While, in terms of substance, Hernández and Gorman’s The New York Times article is no more damning of the Chinese authorities than that of Page and Hinshaw, the tone is strikingly different. Whereas the latter embed their accusations in neutral reporting of the research activities that Chinese scientists shared with their WHO counterparts, Hernández and Gorman craft a cut and thrust story between antagonists, the honest but perhaps naïve WHO experts and the deceitful Chinese, scientists and officials. ‘Evidenced’ by ‘scientists say’, ‘several say’, and ‘say members of the team’, the piece reports disagreements over ‘the patient records and other issues’ that were:

‘so tense that they sometimes erupted into shouts among the typically mild-mannered scientists’; Chinese counterparts were frustrated by the team’s persistent questioning and demands for data’; Chinese officials urged the WHO team to embrace the government’s narrative… including the unproven notion that it might have spread to China from abroad… The WHO scientists responded that they would refrain from making judgments without data… In the end, the WHO experts sought compromise, praising the Chinese government’s transparency’… but …It remains unclear if the compromise will work…. how fully the Chinese government — which remains in firm control of research into the origins of the virus — will cooperate.’

With citations decontextualised but embedded in this semantic matrix, it is easy to appreciate why experts felt that they might have been misquoted. In the following passage Professor Fischer could simply be describing the scientific method, not complaining about a refusal by the Chinese authorities to supply data:

‘‘’If you are data focused, and if you are a professional,’’ said Thea Kølsen Fischer, a Danish epidemiologist on the team, then obtaining data is ‘’like for a clinical doctor looking at the patient and seeing them by your own eyes.’’’

A hint at the reason for the difference in style is gained from a comparison of the general use sentiment scores for the latest 15 articles published previously by each of the four authors. Their mean scores varied from -35.1 (i.e. positive in tone) for Gorman, the NYT science writer at large, to 45.8 for Hernández, his lead co-author, the only score to be statistically different from the neutral zero. It seems likely that Hernández’s negativity infused the NYT article, but it is impossible to determine whether it was stylistic or reflected ideological bias, since his accessible writing is mostly about China and he did not reply to a request for an interview.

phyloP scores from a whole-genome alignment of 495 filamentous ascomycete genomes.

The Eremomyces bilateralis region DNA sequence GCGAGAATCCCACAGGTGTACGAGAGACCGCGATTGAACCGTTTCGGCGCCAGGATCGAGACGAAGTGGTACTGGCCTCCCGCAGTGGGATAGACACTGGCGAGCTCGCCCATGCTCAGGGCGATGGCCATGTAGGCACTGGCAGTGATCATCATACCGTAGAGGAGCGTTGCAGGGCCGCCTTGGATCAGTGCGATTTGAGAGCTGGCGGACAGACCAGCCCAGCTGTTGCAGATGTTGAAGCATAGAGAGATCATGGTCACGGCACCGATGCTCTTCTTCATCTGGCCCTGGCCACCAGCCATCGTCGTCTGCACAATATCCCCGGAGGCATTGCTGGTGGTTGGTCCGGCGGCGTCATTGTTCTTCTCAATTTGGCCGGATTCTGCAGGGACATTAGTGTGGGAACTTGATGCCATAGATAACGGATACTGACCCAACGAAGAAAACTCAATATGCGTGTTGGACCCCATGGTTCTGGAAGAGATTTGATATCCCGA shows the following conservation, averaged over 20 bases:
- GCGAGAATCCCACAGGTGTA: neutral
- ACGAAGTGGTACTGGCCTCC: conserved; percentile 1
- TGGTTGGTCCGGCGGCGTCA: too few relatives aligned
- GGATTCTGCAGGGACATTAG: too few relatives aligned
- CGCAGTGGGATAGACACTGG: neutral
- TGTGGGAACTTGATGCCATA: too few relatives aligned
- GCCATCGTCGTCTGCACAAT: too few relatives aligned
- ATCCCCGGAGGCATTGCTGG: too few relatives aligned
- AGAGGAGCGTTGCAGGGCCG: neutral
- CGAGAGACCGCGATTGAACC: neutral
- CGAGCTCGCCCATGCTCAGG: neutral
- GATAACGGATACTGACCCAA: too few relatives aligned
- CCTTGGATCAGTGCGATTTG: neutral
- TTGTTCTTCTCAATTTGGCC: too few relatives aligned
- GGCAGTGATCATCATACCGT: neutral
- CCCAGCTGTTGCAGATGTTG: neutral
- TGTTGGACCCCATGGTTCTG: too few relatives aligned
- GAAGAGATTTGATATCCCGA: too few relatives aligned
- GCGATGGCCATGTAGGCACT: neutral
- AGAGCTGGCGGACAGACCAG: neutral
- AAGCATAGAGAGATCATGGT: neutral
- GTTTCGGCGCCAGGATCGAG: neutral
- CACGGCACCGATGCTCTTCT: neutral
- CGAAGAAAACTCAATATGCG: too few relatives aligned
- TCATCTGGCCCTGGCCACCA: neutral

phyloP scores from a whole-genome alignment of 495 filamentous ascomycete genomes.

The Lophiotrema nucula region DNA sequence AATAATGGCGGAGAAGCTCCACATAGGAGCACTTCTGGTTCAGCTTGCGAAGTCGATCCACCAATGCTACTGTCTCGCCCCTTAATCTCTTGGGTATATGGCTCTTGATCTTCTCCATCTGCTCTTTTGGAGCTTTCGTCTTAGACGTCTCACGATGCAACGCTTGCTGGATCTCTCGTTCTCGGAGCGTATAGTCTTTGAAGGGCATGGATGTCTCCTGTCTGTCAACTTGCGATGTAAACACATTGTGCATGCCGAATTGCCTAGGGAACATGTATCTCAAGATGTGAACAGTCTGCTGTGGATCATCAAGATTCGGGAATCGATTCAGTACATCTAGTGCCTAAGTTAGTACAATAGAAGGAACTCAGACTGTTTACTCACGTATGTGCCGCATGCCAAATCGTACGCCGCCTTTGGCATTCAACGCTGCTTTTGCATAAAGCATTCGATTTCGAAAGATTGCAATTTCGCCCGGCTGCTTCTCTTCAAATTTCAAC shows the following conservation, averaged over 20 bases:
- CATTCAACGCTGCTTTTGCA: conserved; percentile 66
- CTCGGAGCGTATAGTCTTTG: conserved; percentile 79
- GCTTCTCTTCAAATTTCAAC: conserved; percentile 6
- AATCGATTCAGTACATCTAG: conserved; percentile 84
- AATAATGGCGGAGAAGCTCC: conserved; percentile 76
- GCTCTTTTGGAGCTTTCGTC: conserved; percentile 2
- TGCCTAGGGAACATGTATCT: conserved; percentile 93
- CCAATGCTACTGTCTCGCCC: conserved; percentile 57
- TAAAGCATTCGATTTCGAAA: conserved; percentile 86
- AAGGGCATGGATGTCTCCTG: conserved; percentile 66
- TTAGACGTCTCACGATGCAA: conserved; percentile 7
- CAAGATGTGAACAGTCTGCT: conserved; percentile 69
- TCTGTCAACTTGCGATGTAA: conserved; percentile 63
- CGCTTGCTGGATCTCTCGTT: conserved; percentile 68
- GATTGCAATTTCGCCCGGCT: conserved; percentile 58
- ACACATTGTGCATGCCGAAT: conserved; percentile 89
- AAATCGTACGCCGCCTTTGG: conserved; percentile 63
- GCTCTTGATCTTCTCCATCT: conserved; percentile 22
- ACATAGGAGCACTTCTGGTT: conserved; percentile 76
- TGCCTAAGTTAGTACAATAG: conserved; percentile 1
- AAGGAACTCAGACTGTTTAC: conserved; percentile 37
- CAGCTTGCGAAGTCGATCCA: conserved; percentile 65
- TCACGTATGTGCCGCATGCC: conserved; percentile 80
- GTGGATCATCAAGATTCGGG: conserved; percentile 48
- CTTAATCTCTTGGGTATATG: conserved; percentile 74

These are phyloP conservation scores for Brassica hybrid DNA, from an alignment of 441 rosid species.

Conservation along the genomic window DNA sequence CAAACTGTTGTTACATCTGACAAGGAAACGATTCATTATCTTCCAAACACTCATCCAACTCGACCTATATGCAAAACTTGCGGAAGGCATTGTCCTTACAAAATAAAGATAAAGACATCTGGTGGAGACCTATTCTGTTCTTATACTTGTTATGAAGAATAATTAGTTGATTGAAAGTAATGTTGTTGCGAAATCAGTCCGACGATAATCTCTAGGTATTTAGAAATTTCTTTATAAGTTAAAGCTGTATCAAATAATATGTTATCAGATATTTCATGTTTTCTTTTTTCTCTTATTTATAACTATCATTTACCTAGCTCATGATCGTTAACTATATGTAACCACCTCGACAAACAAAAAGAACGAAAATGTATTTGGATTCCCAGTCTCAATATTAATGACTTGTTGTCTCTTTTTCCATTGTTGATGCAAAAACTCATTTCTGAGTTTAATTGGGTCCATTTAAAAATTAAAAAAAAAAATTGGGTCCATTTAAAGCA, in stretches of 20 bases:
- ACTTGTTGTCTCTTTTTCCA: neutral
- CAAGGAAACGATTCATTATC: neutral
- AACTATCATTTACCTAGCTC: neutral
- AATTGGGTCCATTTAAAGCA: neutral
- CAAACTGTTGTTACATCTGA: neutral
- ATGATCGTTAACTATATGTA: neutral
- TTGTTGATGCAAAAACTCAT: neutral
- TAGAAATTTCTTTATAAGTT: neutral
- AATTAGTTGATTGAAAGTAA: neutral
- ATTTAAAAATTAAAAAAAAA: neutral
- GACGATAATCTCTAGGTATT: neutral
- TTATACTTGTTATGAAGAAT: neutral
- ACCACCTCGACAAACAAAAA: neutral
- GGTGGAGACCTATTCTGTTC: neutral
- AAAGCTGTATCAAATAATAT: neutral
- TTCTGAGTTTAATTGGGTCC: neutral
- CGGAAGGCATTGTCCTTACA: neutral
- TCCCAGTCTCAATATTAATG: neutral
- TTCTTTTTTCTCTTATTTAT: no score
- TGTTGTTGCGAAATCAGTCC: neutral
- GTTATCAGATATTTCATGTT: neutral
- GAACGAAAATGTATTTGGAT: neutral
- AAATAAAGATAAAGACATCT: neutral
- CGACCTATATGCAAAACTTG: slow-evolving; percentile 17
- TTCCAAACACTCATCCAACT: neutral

Table 3 OLS regression with the academic panel’s sentiment score as the dependent variable

Following up on the story

China’s reported refusal to release data generated a second spike among the casestudy articles in Australia and the UK, with six separate rebuttals in the Chinese media. Beyond the sampled articles, a Google search on 12th May 2021 generated 17,700 hits linking the alleged refusal to release data to The Wall Street Journal article and 33,400 to that in The New York Times. Restricting the search to the days immediately following publication and taking the first 50 items listed, embracing newspapers and dedicated news websites across 18 countries, 60 percent The New York Times alone and 31 per cent The Wall Street Journal or both publications. Seventy-six per cent expressed generalised negative sentiments with an average confidence of 87 per cent, but just five outlets (10 per cent) sought critically to assess the report, including the China Daily and the China Global Television Network. Eighty per cent quoted Professor Dwyer and 64 per cent carried the disputed citation from Professor Fischer without qualification.